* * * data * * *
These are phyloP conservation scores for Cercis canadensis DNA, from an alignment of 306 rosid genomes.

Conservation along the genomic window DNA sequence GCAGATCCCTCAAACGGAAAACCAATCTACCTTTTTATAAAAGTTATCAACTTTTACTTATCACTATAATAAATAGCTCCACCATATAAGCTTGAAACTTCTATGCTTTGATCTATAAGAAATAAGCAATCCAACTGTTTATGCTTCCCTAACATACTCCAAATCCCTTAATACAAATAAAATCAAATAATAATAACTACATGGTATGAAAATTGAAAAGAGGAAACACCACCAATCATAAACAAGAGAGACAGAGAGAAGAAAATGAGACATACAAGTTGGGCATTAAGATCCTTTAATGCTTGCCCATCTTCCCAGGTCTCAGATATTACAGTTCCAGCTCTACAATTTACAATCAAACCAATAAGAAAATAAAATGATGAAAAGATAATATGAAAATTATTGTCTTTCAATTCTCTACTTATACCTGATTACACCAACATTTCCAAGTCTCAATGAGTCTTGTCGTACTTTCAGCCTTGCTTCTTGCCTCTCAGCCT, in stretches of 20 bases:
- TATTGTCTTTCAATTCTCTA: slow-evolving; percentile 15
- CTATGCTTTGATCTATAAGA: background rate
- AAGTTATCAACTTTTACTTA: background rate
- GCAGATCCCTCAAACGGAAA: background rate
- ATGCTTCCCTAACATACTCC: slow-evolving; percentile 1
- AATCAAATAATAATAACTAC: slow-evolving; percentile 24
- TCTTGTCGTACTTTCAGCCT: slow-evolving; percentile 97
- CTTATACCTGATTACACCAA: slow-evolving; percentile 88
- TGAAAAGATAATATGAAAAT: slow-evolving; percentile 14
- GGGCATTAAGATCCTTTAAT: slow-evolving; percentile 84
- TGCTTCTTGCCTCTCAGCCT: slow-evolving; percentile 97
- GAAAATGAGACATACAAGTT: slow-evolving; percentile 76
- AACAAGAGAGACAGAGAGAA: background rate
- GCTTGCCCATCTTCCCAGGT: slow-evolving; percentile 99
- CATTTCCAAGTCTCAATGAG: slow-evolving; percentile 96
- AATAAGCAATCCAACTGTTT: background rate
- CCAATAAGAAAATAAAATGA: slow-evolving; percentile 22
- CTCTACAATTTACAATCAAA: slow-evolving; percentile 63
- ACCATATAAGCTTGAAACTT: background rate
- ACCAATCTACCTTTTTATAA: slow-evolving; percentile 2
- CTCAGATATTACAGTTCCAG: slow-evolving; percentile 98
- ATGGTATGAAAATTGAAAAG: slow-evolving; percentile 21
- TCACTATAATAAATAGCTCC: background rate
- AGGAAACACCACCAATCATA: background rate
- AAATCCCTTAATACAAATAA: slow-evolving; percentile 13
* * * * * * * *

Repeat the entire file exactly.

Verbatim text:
These are phyloP conservation scores for Cercis canadensis DNA, from an alignment of 306 rosid genomes.

Conservation along the genomic window DNA sequence GCAGATCCCTCAAACGGAAAACCAATCTACCTTTTTATAAAAGTTATCAACTTTTACTTATCACTATAATAAATAGCTCCACCATATAAGCTTGAAACTTCTATGCTTTGATCTATAAGAAATAAGCAATCCAACTGTTTATGCTTCCCTAACATACTCCAAATCCCTTAATACAAATAAAATCAAATAATAATAACTACATGGTATGAAAATTGAAAAGAGGAAACACCACCAATCATAAACAAGAGAGACAGAGAGAAGAAAATGAGACATACAAGTTGGGCATTAAGATCCTTTAATGCTTGCCCATCTTCCCAGGTCTCAGATATTACAGTTCCAGCTCTACAATTTACAATCAAACCAATAAGAAAATAAAATGATGAAAAGATAATATGAAAATTATTGTCTTTCAATTCTCTACTTATACCTGATTACACCAACATTTCCAAGTCTCAATGAGTCTTGTCGTACTTTCAGCCTTGCTTCTTGCCTCTCAGCCT, in stretches of 20 bases:
- TATTGTCTTTCAATTCTCTA: slow-evolving; percentile 15
- CTATGCTTTGATCTATAAGA: background rate
- AAGTTATCAACTTTTACTTA: background rate
- GCAGATCCCTCAAACGGAAA: background rate
- ATGCTTCCCTAACATACTCC: slow-evolving; percentile 1
- AATCAAATAATAATAACTAC: slow-evolving; percentile 24
- TCTTGTCGTACTTTCAGCCT: slow-evolving; percentile 97
- CTTATACCTGATTACACCAA: slow-evolving; percentile 88
- TGAAAAGATAATATGAAAAT: slow-evolving; percentile 14
- GGGCATTAAGATCCTTTAAT: slow-evolving; percentile 84
- TGCTTCTTGCCTCTCAGCCT: slow-evolving; percentile 97
- GAAAATGAGACATACAAGTT: slow-evolving; percentile 76
- AACAAGAGAGACAGAGAGAA: background rate
- GCTTGCCCATCTTCCCAGGT: slow-evolving; percentile 99
- CATTTCCAAGTCTCAATGAG: slow-evolving; percentile 96
- AATAAGCAATCCAACTGTTT: background rate
- CCAATAAGAAAATAAAATGA: slow-evolving; percentile 22
- CTCTACAATTTACAATCAAA: slow-evolving; percentile 63
- ACCATATAAGCTTGAAACTT: background rate
- ACCAATCTACCTTTTTATAA: slow-evolving; percentile 2
- CTCAGATATTACAGTTCCAG: slow-evolving; percentile 98
- ATGGTATGAAAATTGAAAAG: slow-evolving; percentile 21
- TCACTATAATAAATAGCTCC: background rate
- AGGAAACACCACCAATCATA: background rate
- AAATCCCTTAATACAAATAA: slow-evolving; percentile 13